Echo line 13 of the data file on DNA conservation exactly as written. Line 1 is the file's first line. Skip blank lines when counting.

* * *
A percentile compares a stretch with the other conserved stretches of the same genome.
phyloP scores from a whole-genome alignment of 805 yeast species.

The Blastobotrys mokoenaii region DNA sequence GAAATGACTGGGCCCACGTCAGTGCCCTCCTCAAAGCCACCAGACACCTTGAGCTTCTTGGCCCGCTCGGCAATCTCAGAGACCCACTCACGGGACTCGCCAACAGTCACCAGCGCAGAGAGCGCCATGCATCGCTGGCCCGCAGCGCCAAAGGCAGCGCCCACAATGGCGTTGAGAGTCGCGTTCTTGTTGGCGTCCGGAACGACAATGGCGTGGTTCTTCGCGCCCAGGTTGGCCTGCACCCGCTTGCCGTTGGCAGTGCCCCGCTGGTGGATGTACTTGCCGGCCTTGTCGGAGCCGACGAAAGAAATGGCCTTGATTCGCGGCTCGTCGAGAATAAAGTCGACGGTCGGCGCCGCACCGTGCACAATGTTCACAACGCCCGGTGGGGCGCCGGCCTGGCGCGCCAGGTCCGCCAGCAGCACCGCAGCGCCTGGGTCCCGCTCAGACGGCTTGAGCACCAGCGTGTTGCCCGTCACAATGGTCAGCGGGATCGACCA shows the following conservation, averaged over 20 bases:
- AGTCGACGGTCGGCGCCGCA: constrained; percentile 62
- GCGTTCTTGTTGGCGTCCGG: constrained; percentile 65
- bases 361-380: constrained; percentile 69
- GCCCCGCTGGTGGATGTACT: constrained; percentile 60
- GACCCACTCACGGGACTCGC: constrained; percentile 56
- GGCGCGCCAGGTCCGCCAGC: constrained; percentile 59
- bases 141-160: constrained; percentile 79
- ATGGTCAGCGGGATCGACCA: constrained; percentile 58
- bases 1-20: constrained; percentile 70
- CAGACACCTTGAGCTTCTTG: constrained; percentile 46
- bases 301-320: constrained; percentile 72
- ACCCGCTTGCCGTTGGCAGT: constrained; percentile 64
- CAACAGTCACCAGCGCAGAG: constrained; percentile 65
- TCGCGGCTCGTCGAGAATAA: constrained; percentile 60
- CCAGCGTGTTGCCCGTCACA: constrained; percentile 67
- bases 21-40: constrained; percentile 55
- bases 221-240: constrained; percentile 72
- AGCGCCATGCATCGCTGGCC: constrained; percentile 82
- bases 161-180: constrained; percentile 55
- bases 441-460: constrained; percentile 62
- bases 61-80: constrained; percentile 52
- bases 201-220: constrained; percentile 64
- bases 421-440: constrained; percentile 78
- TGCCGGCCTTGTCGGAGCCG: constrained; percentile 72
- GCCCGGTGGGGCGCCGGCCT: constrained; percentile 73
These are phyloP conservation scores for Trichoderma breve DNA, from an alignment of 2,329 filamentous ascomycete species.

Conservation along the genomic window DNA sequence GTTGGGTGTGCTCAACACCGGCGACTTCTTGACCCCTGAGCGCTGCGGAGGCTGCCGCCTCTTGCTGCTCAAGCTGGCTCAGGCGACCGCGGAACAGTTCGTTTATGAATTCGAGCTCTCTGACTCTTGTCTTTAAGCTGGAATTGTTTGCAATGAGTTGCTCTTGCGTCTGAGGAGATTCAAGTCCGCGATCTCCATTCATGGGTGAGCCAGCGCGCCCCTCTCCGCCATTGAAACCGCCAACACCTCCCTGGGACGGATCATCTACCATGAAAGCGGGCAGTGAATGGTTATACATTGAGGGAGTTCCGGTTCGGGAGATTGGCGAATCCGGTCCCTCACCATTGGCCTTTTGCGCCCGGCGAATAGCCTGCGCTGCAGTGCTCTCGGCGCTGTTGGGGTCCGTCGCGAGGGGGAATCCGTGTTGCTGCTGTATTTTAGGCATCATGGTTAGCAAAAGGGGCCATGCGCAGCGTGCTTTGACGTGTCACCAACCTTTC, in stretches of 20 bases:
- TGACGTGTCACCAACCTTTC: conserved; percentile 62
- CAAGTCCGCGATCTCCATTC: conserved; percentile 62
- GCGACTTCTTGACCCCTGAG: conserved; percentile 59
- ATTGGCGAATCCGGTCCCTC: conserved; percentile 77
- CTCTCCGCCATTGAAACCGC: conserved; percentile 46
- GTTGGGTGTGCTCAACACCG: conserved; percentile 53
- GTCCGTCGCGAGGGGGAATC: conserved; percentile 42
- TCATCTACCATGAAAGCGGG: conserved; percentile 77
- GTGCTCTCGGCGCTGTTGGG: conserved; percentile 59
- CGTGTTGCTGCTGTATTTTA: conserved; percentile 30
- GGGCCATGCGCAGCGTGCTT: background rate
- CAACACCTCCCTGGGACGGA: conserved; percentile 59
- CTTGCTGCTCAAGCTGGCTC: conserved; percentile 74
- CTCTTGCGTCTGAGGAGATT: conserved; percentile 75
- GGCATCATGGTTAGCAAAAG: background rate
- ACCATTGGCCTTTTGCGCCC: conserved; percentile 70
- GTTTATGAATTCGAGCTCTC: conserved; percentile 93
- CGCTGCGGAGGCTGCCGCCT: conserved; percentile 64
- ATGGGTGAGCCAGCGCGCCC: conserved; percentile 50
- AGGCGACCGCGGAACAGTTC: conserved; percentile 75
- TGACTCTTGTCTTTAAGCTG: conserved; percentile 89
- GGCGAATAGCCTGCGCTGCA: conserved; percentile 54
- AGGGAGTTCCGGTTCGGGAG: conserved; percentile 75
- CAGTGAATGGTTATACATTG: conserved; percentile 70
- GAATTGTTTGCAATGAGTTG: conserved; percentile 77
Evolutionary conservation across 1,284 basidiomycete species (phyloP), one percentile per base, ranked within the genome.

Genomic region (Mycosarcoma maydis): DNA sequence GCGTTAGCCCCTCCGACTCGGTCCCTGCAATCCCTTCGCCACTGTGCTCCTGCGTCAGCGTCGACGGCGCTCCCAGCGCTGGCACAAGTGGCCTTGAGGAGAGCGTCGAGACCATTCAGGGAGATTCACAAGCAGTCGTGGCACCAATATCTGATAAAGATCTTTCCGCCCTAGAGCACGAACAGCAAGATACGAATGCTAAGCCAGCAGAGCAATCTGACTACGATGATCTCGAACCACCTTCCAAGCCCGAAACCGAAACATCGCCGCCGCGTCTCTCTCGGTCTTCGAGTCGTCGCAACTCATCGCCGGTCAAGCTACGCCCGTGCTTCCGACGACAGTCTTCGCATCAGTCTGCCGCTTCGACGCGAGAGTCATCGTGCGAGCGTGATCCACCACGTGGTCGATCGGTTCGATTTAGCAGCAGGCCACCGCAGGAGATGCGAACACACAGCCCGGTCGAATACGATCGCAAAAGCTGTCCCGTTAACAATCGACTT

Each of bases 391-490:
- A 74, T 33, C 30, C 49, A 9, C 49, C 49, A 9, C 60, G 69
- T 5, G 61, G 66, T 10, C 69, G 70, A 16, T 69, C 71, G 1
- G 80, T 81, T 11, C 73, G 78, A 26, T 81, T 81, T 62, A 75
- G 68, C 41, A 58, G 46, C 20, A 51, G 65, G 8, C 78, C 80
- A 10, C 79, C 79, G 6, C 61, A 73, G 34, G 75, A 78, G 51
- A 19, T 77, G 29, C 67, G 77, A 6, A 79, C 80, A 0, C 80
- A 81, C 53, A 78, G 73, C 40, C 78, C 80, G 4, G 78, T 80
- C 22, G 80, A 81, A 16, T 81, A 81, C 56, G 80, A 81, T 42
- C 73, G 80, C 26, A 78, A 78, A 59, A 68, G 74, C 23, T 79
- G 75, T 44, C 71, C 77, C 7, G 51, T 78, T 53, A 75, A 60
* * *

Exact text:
- CAGACACCTTGAGCTTCTTG: constrained; percentile 46